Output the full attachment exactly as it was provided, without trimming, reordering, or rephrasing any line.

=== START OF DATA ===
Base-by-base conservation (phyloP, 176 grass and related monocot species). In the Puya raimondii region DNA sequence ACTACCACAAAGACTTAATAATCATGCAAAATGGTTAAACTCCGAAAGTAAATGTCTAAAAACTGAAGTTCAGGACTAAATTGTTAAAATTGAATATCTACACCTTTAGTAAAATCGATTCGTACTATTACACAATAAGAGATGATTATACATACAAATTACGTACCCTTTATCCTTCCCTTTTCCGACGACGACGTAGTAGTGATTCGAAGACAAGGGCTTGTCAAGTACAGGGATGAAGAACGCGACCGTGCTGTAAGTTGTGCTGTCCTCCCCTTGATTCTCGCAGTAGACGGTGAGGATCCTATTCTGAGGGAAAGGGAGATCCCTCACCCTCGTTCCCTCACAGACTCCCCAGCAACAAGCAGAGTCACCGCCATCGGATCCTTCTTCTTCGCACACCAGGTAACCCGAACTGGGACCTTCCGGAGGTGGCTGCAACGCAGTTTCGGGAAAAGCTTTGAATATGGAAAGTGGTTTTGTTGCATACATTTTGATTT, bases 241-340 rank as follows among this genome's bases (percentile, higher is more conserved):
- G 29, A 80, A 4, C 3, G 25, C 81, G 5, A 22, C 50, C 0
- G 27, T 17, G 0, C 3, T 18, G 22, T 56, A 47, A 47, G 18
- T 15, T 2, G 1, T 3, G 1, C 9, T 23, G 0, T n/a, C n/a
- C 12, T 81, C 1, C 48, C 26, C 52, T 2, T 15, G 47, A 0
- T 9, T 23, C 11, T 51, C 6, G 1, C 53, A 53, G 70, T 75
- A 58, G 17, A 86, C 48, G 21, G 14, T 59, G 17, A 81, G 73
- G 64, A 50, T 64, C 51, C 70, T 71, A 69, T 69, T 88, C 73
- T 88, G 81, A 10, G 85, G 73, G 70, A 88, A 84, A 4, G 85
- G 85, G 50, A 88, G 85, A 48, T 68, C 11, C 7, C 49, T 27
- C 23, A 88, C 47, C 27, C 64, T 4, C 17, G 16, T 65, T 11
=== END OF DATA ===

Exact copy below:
Base-by-base conservation (phyloP, 176 grass and related monocot species). In the Puya raimondii region DNA sequence ACTACCACAAAGACTTAATAATCATGCAAAATGGTTAAACTCCGAAAGTAAATGTCTAAAAACTGAAGTTCAGGACTAAATTGTTAAAATTGAATATCTACACCTTTAGTAAAATCGATTCGTACTATTACACAATAAGAGATGATTATACATACAAATTACGTACCCTTTATCCTTCCCTTTTCCGACGACGACGTAGTAGTGATTCGAAGACAAGGGCTTGTCAAGTACAGGGATGAAGAACGCGACCGTGCTGTAAGTTGTGCTGTCCTCCCCTTGATTCTCGCAGTAGACGGTGAGGATCCTATTCTGAGGGAAAGGGAGATCCCTCACCCTCGTTCCCTCACAGACTCCCCAGCAACAAGCAGAGTCACCGCCATCGGATCCTTCTTCTTCGCACACCAGGTAACCCGAACTGGGACCTTCCGGAGGTGGCTGCAACGCAGTTTCGGGAAAAGCTTTGAATATGGAAAGTGGTTTTGTTGCATACATTTTGATTT, bases 241-340 rank as follows among this genome's bases (percentile, higher is more conserved):
- G 29, A 80, A 4, C 3, G 25, C 81, G 5, A 22, C 50, C 0
- G 27, T 17, G 0, C 3, T 18, G 22, T 56, A 47, A 47, G 18
- T 15, T 2, G 1, T 3, G 1, C 9, T 23, G 0, T n/a, C n/a
- C 12, T 81, C 1, C 48, C 26, C 52, T 2, T 15, G 47, A 0
- T 9, T 23, C 11, T 51, C 6, G 1, C 53, A 53, G 70, T 75
- A 58, G 17, A 86, C 48, G 21, G 14, T 59, G 17, A 81, G 73
- G 64, A 50, T 64, C 51, C 70, T 71, A 69, T 69, T 88, C 73
- T 88, G 81, A 10, G 85, G 73, G 70, A 88, A 84, A 4, G 85
- G 85, G 50, A 88, G 85, A 48, T 68, C 11, C 7, C 49, T 27
- C 23, A 88, C 47, C 27, C 64, T 4, C 17, G 16, T 65, T 11